consistently higher glucose level

Early detection of abnormality by lab testsWhich should you choose?


excess energy


temporarily high glucose levels

more insulin produced

a vicious loop


more insulin produced

resistance to insulin develops

higher glucose level


consistently higher glucose level

insulin insufficiency

Early Problem Detection

Incidence rate for CVD, CHD, stroke, and HF

One study with known diabetics showing increased risk

A1c and risk

from Wang H, et al. Hemoglobin A1c, Fasting Glucose, and Cardiovascular Risk in a Population With High Prevalence of Diabetes: The Strong Heart Study, Diabetes Care 2011;34:1952-1958

Early Problem Detection

but a study of individuals without diagnosed diabetes shows the same pattern of increased risk

A1c and risk

from Selvin et al, Glycated Hemoglobin, Diabetes, and Cardiovascular Risk in Nondiabetic Adults, N Engl J Med. 2010 March 4; 362(9)

“Diabetes” is part of a continuum

Treat the patient, not the definition!


Gestational Diabetes


Polycystic Ovary Syndrome

Metabolic Syndrome

Insulin Resistance

illustrative, not to scale

“Diabetes” is part of a continuum

Treat the patient, not the definition!

Energy excess

High glucose

High insulin

Fat Creation & storage

Cancer Risk



Cardiovascular Risk


Insulin Resistance


illustrative, not to scale

  • Overweight
  • Amenorrhea
  • Irregular Menses
  • Menstrual pain
  • Ovarian tenderness
  • Infertility
  • Androgen Excess
  • Hirsutism
  • Acne
  • Hormonal imbalances

from Liepa et al. Polycystic Ovary Syndrome (PCOS) and other Androgen-Excess Related Conditions: Can changes in Dietary Intake Make a Difference?, Nutr Clin Pract 2008 23:63

PCOS Treatment
  • Hormones (BCP)
    • Deals with symptoms, not underlying problem
  • Metformin
    • Improves insulin resistance
  • Weight Loss
    • Improves underlying causes
    • Improvement is not from the weight-loss itself, but rather the dietary change bringing about the loss
    • ketogenic better than low-glycemic index
Effective Treatment of

overweight, T2DM, PCOS

    • Prevention or early intervention puts the patient first
    • BMI is only a first step, neither rules in or rules out problems
  • Be positive about intervention
    • Cite examples of change, respecting confidentiality
    • Use your own story, if it is appropriate
    • Use narrative, rather than statistics
  • Be a knowledgeable & positive resource
    • Available for questions and reassurance
Effective Treatment of

overweight, T2DM, PCOS

  • Use an effective ketogenic diet
    • We use 60 grams fat, 40 grams protein, 10 grams carbohydrate, MSG avoidance
    • Partial fast initiation, usually 2 – 3 days, urinary test for ketosis
    • If diabetic and on medications, must:
      • be closely supervised by mid-level practitioner or M.D.
      • Have a written contract agreeing to self-monitoring QID (AM & 2 hr PP)
      • Strict plan for stopping or reducing medications
      • Close & frequent communication, especially 1st week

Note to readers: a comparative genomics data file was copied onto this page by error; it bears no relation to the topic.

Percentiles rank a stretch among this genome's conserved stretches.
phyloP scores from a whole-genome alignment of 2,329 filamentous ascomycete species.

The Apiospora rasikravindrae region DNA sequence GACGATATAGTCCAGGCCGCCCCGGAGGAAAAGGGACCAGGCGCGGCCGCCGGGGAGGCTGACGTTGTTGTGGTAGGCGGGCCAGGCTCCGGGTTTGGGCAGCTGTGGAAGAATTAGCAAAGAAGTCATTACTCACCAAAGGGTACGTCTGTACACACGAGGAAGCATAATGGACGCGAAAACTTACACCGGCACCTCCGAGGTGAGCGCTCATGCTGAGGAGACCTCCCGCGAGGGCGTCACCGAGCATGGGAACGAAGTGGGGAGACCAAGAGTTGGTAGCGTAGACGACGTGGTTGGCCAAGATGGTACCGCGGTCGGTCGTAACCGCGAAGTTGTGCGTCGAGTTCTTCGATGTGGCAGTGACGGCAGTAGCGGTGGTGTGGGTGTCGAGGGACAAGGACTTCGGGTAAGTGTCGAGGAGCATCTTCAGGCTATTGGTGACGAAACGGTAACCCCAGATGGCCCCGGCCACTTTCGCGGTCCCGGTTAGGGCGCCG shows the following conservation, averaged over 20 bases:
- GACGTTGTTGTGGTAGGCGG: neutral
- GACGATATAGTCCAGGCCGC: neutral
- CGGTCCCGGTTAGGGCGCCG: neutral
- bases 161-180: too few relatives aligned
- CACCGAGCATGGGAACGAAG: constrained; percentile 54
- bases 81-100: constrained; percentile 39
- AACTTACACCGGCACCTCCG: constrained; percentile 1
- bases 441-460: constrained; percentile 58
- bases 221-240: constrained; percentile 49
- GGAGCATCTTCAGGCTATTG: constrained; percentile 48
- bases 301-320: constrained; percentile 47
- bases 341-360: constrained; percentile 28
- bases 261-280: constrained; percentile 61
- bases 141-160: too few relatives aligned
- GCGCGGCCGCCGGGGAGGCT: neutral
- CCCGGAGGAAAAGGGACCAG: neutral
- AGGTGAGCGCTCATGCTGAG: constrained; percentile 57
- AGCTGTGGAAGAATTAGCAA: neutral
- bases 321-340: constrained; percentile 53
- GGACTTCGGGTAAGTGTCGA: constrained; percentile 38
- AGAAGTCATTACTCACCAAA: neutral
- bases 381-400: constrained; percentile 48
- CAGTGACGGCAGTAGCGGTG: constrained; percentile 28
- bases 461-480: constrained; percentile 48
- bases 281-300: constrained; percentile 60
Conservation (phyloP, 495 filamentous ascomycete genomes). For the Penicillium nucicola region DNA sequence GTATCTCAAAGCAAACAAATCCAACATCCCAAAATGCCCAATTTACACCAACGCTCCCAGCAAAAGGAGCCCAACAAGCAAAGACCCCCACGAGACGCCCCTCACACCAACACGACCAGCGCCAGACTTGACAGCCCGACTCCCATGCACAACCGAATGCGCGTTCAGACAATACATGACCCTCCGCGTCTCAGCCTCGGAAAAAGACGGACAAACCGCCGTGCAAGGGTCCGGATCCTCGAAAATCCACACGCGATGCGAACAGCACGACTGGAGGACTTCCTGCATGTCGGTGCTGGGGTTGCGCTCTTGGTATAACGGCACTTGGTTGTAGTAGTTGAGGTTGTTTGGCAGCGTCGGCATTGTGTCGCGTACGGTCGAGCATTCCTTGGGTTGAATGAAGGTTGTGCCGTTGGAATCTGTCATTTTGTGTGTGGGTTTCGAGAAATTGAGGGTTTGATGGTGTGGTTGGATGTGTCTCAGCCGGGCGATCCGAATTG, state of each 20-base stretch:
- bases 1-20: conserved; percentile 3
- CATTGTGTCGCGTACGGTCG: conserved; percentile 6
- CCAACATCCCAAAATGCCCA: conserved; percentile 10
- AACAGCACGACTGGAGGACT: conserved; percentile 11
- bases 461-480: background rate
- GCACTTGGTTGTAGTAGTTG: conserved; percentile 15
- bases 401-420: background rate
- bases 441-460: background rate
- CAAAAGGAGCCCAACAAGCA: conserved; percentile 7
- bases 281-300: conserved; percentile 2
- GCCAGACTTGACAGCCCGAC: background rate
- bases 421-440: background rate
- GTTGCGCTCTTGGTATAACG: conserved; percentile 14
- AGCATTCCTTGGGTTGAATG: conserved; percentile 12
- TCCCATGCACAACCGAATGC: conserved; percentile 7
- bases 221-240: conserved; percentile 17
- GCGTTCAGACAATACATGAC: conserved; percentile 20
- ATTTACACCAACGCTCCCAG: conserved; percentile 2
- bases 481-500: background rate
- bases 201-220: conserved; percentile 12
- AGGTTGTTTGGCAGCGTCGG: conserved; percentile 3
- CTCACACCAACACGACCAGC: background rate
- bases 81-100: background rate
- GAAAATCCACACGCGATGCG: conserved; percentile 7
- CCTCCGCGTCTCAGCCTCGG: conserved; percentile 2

Effective Treatment of

overweight, T2DM, PCOS

  • Keep goals realistic
    • Use % body fat with age & sex adjustment, not BMI to set target weight
    • Factor in personal weight history & desires
  • Provide a wide variety of substitute food recipes and encourage consistency and compliance.
  • Possible supplements, OTC, inexpensive, recommend but do NOT sell.
    • Multivitamin + mineral OR prenatal for ALL
    • Psyllium Fiber (SF) for ALL
    • Vitamin D3 if deficient
    • Mg or Mg+Ca+Mg if muscle cramps or hair loss
    • Folate if hair loss
    • Chromium (pancreatic co-factor)
    • Carnitine (stimulates ketosis)
    • DHEA (central obesity, libido) CAUTION –Testosterone
    • Baking soda (quicker buffering)
Effective Treatment of

overweight, T2DM, PCOS

  • Require self-monitoring and check diary at frequent meetings.
    • Patient-centered personal partial goals
    • “Turkey Awards”
  • Form support group, whether billable or not.
  • Accept relapses, bumps in the road, remain positive about progress made.
  • Methods may include:
    • 1 on 1
    • Group
    • Lectures
    • E-learning
    • Bibliotherapy
    • Buddy or mentor pairings
    • Outside support groups
Special Issues
  • Language and Cultural Barriers
    • Translators, native language materials, family
    • Cultural barriers may exist in many forms, be flexible
  • Resource Availability
    • Know local sources, prices, make recommendations
    • Foods may be higher price, but offset by smaller portions and less junk snacks
    • Provide advice on traveling and family events
  • Relationships and Support
    • Some may be in destructive relationships, where self-improvement of any sort is threatening
    • Some may be unaccustomed to attention from others when looks change. Both positive and negative aspects!
    • Many will be in supportive relationships, but weight can be a delicate issue
    • Co-workers and “friends” may be supportive or saboteurs
    • LGBT issues are exactly the same, group should be supportive when they understand that